Written by Steady Mom contributor Megan Tietz of SortaCrunchy
Don't be fooled by its simple appearance.
See that cobalt blue spray bottle in the photo above? It's one of the greatest parenting tools I have in my tool box: improvisation.
Almost a year ago, our six-year-old began having a lot of fear and anxiety at bedtime. We tried lots of traditional solutions: night lights, soothing bedtime stories, calming herbal remedies. Nothing seemed to assuage her fears.
One day, she and I were talking about it, and she revealed that the reason she was so scared at bedtime was because she was afraid of having bad dreams.
Inspiration struck with a powerful solution: Sweet Dreams Spray. I dug that spray bottle out of a drawer, filled it with water and added a few drops of lavender essential oil. Beginning that night, we had a new element in bedtime routines - spraying Sweet Dreams Spray on her pillow and her forehead.
That bottle has traveled with us to the homes of grandparents and to hotel rooms far away; each night, it brings the comfort and security of a routine she has grown to know and trust.
Did I discover that solution in an article in a parenting magazine? Did I come across it on a parenting blog? Did I hear it in the advice of a parenting expert?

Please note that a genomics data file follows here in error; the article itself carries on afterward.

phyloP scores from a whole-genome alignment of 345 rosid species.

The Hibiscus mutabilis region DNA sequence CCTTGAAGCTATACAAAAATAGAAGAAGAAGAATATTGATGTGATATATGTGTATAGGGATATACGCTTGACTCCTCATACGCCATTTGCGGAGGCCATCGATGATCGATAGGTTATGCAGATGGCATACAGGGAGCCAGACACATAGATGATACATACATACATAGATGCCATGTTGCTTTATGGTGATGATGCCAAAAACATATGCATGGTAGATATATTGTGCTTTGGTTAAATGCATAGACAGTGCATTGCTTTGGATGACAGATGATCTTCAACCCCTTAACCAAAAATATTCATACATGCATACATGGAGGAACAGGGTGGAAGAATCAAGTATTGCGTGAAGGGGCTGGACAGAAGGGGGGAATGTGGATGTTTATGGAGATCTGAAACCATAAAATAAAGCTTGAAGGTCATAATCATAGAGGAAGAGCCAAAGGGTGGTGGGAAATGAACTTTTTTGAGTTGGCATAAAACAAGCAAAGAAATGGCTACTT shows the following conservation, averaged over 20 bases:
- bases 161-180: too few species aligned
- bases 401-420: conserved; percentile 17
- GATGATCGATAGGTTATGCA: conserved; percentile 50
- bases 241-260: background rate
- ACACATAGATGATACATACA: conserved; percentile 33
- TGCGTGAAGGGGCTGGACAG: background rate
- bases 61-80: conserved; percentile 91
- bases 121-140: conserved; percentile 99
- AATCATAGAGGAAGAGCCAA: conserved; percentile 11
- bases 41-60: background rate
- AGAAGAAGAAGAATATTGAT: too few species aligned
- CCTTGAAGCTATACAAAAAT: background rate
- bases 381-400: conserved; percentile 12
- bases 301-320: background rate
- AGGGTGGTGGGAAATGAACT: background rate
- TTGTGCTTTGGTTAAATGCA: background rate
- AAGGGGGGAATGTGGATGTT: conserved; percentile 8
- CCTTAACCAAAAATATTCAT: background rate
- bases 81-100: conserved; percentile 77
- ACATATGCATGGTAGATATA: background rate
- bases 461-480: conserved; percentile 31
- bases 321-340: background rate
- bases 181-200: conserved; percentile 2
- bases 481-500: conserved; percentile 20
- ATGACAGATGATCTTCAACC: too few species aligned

I just improvised. As every parent knows, the ability to improvise on the fly is one of the most amazing gifts we receive along this journey.
And while it is important and good and helpful to turn to others for advice and inspiration, it's equally important and good and helpful to never allow the voices of others to drown out that voice from within that just knows what needs to be done, especially in the midst of a tense or problematic moment.
Learning to trust yourself and your own imagination is a learned skill.
I remember when I was teaching high school, my students did okay with writing assignments with an assigned topic. But when I insisted on them choosing their own subject matter? Wailing and gnashing of teeth soon followed. Sometimes it's easier to just tell us what to do.
By the time we reach adulthood, far too many of us have quieted the voice that speaks of imaginative solutions and rely singularly on the logical choice.
But our children still live in a world that is built on the beauty of all things made-up. Connecting with that part of ourselves is the key to unlocking our ability to improvise.
And it's kind of amazing to see what you can dream up when you let yourself go there, so here's to more lavender-scented solutions for all of us.
*I'm sure every parent has a story of effective improv! When have you been able to come up with a solution on the fly, one that was perhaps so good, it surprised even you?*
Megan spends her days with her two daughters and husband seeking the steady amidst the endless activity. She blogs at SortaCrunchy, where she leads a community of like-minded people in discussion and dialogue at the intersection of faith and a life more natural.